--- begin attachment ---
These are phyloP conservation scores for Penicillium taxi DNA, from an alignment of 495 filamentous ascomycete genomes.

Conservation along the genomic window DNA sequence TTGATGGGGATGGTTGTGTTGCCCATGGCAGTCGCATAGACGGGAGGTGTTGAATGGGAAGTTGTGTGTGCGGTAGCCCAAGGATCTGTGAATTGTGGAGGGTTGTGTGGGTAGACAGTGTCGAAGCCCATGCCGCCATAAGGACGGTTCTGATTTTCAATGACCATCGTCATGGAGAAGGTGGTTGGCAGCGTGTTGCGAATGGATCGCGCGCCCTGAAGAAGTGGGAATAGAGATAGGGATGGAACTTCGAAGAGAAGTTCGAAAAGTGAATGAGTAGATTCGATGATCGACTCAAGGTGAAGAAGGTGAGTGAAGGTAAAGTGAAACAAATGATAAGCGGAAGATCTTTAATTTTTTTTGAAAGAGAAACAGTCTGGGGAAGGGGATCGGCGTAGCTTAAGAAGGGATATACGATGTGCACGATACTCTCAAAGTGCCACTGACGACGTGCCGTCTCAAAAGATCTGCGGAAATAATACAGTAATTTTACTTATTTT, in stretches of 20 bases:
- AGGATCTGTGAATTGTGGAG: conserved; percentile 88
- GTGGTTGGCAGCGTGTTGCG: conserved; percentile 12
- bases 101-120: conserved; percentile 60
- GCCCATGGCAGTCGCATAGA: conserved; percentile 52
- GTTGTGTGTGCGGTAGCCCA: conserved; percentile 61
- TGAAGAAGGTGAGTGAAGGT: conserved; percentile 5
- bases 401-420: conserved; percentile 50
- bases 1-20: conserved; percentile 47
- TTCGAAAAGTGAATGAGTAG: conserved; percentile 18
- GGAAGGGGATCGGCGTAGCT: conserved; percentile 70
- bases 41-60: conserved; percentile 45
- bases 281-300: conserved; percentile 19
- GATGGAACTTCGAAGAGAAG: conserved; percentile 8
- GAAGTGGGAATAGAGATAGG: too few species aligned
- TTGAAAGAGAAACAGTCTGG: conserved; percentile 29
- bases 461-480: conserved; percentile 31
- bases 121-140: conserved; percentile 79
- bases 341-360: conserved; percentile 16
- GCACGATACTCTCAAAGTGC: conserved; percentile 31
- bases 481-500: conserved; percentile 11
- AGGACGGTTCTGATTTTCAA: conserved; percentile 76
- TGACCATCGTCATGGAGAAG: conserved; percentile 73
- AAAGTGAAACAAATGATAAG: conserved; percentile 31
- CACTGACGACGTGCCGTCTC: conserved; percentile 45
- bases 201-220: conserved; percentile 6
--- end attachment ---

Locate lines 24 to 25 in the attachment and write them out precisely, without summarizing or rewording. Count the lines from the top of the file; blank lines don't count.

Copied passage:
- TGACCATCGTCATGGAGAAG: conserved; percentile 73
- AAAGTGAAACAAATGATAAG: conserved; percentile 31